Best and Worst Ways to Change Money Overseas

Even Some Tips NEVER Found in Guide Books

Author: The Traveling Professor/Thursday, August 2, 2018/Categories: Travel Tips

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Here are The Traveling Professor's tips on changing currency overseas.


Use a Credit Card:  I like to use a credit card whenever I can.  Not only do I get a record of the transaction, there isn't a need to change currency.  However, get a card without foreign transaction fees.  Also, sometimes when making a charge overseas, you may be asked if you want the charge in US dollars or local currency (euros, for example).  Always take the local currency.

ATM:  If cash is needed, withdraw it from a larger bank or even an ATM at a Post Office.  Your credit card probably has an allegiance with something called the Cirrus banking alliance - in that case, look at the ATM you are withdrawing from and make sure it has the same alliance in order to avoid fees and surcharges.  It is extremely important to contact your bank(s) and let them know of travel plans in order to use the card without hassle.  If used the right way, using an ATM to get cash avoids surcharges and fees.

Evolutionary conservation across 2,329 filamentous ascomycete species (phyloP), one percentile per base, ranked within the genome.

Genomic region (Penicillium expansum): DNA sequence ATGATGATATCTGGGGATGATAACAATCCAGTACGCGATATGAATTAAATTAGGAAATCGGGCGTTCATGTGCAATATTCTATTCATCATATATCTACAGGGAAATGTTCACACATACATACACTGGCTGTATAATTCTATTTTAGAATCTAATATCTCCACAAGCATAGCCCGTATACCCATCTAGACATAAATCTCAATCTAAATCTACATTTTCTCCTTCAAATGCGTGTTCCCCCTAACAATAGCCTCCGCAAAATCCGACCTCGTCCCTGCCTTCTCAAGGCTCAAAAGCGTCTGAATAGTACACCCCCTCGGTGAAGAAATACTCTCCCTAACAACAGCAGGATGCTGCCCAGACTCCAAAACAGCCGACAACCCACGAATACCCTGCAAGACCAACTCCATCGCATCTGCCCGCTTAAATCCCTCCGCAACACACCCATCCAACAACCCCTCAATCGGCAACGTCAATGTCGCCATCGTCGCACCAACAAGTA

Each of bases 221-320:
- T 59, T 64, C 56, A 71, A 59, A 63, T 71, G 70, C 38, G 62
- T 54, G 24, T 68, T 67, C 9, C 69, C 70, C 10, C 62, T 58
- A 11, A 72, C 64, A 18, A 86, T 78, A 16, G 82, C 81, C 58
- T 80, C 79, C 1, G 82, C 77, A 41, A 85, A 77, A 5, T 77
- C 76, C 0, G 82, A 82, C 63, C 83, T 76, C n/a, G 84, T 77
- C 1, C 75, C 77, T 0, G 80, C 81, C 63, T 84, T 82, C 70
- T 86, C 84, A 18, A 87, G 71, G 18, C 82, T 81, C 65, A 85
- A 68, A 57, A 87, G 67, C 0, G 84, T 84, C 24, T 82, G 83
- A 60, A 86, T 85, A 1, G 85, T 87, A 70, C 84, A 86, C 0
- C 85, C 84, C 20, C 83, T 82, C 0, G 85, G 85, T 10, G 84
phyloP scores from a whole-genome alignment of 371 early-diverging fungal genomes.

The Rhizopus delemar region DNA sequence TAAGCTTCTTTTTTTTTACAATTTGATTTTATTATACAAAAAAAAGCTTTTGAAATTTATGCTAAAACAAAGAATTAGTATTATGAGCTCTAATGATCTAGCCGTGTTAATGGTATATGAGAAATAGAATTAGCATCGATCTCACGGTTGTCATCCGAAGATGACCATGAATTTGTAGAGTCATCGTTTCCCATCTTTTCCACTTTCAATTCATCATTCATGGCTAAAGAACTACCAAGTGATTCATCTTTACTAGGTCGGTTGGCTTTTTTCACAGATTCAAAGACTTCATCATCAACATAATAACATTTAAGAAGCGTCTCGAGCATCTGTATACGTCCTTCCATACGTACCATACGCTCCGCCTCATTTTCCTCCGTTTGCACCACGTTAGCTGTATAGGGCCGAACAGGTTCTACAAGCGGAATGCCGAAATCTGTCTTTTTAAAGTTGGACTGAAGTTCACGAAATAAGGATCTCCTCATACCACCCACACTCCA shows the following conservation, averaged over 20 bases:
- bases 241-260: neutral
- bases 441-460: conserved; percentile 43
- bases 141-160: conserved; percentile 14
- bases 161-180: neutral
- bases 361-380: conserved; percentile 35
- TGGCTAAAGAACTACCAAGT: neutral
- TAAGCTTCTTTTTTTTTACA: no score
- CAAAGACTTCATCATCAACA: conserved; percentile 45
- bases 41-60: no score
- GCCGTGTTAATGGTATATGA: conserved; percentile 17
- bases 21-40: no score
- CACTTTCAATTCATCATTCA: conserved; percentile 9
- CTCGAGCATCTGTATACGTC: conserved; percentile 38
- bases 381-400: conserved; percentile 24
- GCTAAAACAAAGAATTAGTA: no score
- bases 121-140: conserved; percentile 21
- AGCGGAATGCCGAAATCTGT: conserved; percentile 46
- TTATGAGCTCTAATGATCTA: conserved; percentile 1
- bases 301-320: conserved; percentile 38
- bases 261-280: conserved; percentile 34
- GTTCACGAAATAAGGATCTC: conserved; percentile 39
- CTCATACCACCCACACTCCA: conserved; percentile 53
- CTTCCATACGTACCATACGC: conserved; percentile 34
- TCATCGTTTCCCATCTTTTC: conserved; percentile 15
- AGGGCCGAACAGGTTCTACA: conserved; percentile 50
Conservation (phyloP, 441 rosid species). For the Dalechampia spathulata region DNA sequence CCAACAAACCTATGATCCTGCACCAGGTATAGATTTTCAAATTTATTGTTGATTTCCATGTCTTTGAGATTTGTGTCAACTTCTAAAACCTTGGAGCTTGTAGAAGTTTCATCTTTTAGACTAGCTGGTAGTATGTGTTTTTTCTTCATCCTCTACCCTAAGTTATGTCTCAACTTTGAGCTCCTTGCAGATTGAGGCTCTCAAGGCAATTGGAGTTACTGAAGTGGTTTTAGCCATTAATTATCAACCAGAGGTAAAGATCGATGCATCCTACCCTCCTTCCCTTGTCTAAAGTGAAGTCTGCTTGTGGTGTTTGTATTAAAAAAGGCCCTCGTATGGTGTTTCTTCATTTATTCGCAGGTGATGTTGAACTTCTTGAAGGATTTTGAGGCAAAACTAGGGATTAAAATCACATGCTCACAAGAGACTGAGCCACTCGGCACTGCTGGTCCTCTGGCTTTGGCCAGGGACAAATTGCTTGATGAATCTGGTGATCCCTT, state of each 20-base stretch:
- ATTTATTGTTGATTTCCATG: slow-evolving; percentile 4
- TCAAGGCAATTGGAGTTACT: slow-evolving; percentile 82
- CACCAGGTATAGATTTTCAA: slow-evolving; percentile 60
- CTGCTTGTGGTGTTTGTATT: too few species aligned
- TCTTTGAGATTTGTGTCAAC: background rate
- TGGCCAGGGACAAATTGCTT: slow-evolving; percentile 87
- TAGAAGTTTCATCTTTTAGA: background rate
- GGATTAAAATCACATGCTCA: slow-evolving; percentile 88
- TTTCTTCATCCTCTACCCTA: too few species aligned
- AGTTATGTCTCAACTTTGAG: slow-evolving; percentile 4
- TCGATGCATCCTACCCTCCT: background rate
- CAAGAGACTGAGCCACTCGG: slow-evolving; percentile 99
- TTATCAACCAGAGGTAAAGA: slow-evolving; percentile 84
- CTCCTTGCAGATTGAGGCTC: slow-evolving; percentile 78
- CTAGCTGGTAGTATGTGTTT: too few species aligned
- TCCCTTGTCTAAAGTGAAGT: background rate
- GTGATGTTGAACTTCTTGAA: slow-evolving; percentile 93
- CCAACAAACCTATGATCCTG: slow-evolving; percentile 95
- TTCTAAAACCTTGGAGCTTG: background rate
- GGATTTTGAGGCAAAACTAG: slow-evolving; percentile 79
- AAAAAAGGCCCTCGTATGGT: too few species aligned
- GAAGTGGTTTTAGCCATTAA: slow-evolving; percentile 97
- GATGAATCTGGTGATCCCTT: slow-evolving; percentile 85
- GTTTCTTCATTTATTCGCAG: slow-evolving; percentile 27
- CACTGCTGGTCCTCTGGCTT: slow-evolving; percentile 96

Split and Pay:  An easy way to pick up cash is at dinner.  A simple example is this - let's say you go out to dinner with a companion and the bill is 100 euros and you agree to split it.  Let your companion give you 50 euros in cash and put the 100 euros on your no-foreign-transaction-fee credit card.


Getting Cash at the Bank in Foreign Currency Before Departure:  Expect lots of fees and surcharges.  It might however, be a good idea to get a little cash in foreign currency if you know it is unavailable at the airport upon arrival. 

Money Exchange Desks:  Commonly found at airports, this is probably the worst deal that can be found.

Hotel Desk:  Again, tons of fees and surcharges.  A bad choice.

Traveler's Checks:  A bad deal on top of not being widely accepted. 

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